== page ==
Spc. Antonio I. Moore, 22, was on his first deployment when he died.

A 22-year-old U.S. Army Reserve soldier serving in Syria has died from injuries he sustained in a vehicle rollover accident.

Spc. Antonio Moore was conducting route clearance operations as part of Operation Inherent Resolve in Deir ez-Zor Province in eastern Syria when he died Friday, according to the Army. It was his first deployment.

Moore, who is from Wilmington, North Carolina, enlisted in the Army in 2017 as a combat engineer, officials said. He was assigned to the 346th Engineer Company, 363d Engineer Battalion, 411th Engineer Brigade, in Knightdale, North Carolina.

About 750 troops are in eastern Syria, The Associated Press reported, citing military officials.

“The 363rd Engineer Battalion is deeply saddened at the loss of Spec. Antonio Moore,” Lt. Col. Ian Doiron, 363rd Engineer Battalion commander, said in a statement Saturday. “Antonio was one of the best in our formation. He will be missed by all who served with him. We will now focus on supporting his family and honoring his legacy and sacrifice.”

Moore’s awards and decorations include the National Defense Service Medal and the Army Service Ribbon. He is survived by his mother, stepfather, three brothers and a sister.

The accident is under investigation.



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Home for the holidays: Prince Philip leaves hospital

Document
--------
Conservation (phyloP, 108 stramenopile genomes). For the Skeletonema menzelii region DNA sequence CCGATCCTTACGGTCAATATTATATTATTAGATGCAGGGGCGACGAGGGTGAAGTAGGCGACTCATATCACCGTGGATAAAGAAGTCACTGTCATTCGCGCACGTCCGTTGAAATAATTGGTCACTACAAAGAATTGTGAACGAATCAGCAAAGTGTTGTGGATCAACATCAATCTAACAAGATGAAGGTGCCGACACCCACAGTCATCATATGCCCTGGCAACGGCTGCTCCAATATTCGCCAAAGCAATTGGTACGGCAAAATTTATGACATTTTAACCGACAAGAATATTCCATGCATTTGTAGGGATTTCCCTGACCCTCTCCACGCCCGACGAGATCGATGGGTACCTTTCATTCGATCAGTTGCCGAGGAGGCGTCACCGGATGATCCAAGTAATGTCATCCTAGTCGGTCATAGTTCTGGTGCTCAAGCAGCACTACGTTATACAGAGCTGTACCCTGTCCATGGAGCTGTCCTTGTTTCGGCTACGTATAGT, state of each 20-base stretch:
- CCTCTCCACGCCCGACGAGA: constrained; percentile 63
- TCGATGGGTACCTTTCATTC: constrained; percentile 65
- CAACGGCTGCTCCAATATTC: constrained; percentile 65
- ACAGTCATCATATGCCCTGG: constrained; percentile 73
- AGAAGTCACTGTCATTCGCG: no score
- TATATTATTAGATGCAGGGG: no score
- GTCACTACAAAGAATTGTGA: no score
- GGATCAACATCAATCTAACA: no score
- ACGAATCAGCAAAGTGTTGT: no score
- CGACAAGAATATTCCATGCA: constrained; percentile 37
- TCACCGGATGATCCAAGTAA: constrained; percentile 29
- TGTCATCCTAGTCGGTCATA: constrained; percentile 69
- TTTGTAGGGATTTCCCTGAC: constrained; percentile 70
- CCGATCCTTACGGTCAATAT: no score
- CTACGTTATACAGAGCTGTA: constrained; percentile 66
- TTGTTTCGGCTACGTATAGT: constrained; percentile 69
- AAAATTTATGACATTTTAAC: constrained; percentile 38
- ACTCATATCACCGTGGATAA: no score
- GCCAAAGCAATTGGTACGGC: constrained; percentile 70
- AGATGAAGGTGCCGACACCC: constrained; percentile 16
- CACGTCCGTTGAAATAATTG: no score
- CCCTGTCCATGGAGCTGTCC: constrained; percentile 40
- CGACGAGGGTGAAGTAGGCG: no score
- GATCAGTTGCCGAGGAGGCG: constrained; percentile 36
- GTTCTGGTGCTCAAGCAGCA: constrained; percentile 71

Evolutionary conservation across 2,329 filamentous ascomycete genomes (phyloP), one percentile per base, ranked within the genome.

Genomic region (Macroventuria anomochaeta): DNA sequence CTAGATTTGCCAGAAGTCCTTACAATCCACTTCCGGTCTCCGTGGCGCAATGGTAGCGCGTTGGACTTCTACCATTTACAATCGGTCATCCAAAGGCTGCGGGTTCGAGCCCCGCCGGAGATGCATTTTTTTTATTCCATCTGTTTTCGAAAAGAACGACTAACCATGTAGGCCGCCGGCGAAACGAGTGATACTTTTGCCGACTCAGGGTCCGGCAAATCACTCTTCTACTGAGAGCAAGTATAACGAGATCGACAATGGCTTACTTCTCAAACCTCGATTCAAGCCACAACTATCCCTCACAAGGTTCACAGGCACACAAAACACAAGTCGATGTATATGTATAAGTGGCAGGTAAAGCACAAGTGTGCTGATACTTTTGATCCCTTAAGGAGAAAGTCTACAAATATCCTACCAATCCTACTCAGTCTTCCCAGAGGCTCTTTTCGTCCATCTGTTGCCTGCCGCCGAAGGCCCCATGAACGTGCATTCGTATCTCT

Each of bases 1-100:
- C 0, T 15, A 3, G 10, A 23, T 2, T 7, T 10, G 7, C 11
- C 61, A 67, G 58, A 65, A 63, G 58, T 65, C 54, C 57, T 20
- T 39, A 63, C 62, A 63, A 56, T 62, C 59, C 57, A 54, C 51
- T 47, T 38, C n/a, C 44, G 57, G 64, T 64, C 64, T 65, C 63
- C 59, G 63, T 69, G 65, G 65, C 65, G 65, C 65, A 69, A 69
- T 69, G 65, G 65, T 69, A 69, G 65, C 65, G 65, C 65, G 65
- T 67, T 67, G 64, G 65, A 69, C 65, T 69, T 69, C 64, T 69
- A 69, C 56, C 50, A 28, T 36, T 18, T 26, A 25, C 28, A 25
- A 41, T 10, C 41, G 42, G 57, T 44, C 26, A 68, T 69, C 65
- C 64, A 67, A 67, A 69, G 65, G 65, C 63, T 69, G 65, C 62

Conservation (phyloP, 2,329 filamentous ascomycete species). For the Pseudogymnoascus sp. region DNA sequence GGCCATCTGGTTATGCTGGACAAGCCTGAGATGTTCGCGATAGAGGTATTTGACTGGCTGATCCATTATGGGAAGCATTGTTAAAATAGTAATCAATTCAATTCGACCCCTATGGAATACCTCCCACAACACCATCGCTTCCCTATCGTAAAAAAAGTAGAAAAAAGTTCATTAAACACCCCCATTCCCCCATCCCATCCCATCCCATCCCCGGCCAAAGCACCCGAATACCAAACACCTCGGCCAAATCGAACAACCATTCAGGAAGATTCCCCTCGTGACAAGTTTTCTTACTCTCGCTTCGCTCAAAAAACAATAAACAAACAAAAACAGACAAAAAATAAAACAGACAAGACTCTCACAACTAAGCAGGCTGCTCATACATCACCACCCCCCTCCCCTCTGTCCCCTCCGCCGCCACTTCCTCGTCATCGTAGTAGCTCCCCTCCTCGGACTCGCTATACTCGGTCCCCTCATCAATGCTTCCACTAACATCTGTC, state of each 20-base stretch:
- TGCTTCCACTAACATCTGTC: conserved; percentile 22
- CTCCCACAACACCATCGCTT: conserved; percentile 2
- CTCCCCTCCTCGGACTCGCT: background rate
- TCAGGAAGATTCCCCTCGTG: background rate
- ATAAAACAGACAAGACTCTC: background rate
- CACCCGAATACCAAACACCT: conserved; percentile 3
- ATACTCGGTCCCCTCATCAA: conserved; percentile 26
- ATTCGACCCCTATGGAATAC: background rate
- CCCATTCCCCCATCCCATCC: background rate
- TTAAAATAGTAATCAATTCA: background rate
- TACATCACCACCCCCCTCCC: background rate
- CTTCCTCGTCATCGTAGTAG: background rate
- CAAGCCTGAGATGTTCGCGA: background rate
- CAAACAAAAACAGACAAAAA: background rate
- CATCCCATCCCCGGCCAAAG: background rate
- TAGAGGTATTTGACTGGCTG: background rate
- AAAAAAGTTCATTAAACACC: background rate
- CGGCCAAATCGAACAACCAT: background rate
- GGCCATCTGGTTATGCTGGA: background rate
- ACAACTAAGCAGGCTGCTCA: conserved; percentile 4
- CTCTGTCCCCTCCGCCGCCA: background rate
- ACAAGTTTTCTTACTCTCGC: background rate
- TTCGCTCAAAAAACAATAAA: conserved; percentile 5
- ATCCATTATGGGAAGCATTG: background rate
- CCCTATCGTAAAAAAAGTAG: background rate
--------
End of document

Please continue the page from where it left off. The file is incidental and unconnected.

Prince Philip has been discharged from a London hospital and joined his wife Queen Elizabeth II for Christmas at her rural retreat

LONDON —
Prince Philip was discharged from a London hospital Tuesday and immediately taken by helicopter to join other senior royals at Queen Elizabeth II’s rural retreat in time for a traditional family Christmas.

His arrival is a bit of welcome good news for the queen at the end of a year that she admits has been “bumpy.” Her comments are thought to relate not just to Britain’s difficult path toward Brexit but also setbacks experienced by the royal family in 2019.

Buckingham Palace did not reveal details about Philips medical treatment and said that he wished to thank everyone who had sent good wishes during his four-night stay at the private King Edward VII hospital in London.

The palace had previously said that the 98-year-old prince was being hospitalized for planned treatment of a pre-existing condition. The fact that he did not go to the hospital by ambulance and that the queen did not change her plans to be by his side suggested it was not an emergency situation.

Philip, a man of great pride, walked out of the hospital on his own Tuesday morning even though many patients of that age use wheelchairs when they are discharged. The prince left the hospital on foot and entered a vehicle unaided. He was dressed elegantly with his tie in a Windsor knot and waved to a nurse as he departed the hospital.